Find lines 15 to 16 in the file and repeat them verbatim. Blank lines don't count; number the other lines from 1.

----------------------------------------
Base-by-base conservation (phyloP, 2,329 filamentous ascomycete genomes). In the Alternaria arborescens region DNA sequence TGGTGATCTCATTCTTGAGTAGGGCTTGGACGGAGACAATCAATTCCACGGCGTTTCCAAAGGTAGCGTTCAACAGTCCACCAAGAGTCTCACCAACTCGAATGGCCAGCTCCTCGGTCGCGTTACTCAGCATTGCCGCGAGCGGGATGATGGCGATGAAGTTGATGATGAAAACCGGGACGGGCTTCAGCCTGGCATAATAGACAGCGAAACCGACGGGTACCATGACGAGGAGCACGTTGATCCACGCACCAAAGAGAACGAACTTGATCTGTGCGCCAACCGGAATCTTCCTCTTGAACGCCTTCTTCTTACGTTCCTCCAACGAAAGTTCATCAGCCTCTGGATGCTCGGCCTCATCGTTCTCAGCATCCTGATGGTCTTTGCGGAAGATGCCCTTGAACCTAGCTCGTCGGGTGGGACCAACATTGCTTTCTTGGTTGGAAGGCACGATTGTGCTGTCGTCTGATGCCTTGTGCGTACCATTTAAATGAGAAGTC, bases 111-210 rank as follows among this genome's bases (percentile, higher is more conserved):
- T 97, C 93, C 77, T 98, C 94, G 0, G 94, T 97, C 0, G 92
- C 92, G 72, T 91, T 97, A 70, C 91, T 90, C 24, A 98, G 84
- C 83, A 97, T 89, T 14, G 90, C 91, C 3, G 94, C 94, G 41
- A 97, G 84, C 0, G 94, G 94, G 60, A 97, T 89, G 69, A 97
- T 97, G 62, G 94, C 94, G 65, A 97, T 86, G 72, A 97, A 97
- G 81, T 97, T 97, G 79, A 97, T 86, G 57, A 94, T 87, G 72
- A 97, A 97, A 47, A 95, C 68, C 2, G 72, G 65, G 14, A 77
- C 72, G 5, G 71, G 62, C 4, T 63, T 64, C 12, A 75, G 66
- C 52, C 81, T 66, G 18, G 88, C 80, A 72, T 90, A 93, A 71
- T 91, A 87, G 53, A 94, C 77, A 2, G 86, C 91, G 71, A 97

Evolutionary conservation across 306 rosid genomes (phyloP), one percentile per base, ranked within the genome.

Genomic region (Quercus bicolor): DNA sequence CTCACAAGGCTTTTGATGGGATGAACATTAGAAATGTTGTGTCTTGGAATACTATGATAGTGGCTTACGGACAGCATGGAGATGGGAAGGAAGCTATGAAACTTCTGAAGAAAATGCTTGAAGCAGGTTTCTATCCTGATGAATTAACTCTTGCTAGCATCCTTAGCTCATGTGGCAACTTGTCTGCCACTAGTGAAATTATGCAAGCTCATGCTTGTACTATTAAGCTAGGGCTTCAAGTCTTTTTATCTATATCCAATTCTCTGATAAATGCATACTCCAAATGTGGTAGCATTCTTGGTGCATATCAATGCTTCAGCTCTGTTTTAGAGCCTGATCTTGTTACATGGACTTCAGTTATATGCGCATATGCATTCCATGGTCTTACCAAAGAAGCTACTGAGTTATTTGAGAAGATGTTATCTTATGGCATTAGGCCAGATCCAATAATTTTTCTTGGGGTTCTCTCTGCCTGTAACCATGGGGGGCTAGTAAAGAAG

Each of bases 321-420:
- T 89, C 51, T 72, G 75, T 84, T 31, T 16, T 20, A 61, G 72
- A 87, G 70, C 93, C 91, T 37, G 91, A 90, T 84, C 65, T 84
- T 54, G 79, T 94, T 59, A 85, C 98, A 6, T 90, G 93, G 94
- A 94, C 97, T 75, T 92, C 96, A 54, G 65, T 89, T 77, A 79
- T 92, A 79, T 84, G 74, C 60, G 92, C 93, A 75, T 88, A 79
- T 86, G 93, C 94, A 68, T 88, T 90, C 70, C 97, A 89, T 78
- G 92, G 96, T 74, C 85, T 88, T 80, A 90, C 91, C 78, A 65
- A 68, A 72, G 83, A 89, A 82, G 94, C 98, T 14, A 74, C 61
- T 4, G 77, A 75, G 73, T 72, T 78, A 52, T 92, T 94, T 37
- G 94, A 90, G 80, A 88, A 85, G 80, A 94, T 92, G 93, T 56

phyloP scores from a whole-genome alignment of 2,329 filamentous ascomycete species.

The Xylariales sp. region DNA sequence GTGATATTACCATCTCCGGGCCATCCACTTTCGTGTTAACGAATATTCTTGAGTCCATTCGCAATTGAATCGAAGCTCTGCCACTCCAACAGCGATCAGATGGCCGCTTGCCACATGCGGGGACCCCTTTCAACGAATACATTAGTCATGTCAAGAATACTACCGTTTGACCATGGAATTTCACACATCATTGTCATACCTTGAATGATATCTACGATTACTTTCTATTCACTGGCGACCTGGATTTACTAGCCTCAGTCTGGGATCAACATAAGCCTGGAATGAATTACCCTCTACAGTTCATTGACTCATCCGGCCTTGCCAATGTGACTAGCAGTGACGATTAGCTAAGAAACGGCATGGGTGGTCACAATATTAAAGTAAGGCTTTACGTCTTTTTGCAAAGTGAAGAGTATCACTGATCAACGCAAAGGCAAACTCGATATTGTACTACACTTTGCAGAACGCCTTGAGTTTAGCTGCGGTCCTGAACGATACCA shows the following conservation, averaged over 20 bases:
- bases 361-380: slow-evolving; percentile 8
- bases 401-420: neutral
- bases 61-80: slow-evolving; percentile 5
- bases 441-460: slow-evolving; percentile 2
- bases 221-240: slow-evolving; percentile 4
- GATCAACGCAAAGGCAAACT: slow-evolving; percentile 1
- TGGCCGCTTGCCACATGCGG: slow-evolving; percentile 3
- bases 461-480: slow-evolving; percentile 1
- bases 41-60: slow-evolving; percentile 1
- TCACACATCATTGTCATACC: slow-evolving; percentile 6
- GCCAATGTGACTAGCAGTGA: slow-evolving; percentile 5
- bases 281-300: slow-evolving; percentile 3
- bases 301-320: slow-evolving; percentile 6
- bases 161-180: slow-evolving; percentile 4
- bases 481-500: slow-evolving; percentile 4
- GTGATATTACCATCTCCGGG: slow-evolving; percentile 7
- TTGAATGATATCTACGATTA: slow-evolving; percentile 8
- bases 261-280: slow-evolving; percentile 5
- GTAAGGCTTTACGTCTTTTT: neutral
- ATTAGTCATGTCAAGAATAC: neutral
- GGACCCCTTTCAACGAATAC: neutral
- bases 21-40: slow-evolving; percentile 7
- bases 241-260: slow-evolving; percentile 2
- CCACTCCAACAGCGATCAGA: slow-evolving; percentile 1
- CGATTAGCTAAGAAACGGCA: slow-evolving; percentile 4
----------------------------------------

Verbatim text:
- T 89, C 51, T 72, G 75, T 84, T 31, T 16, T 20, A 61, G 72
- A 87, G 70, C 93, C 91, T 37, G 91, A 90, T 84, C 65, T 84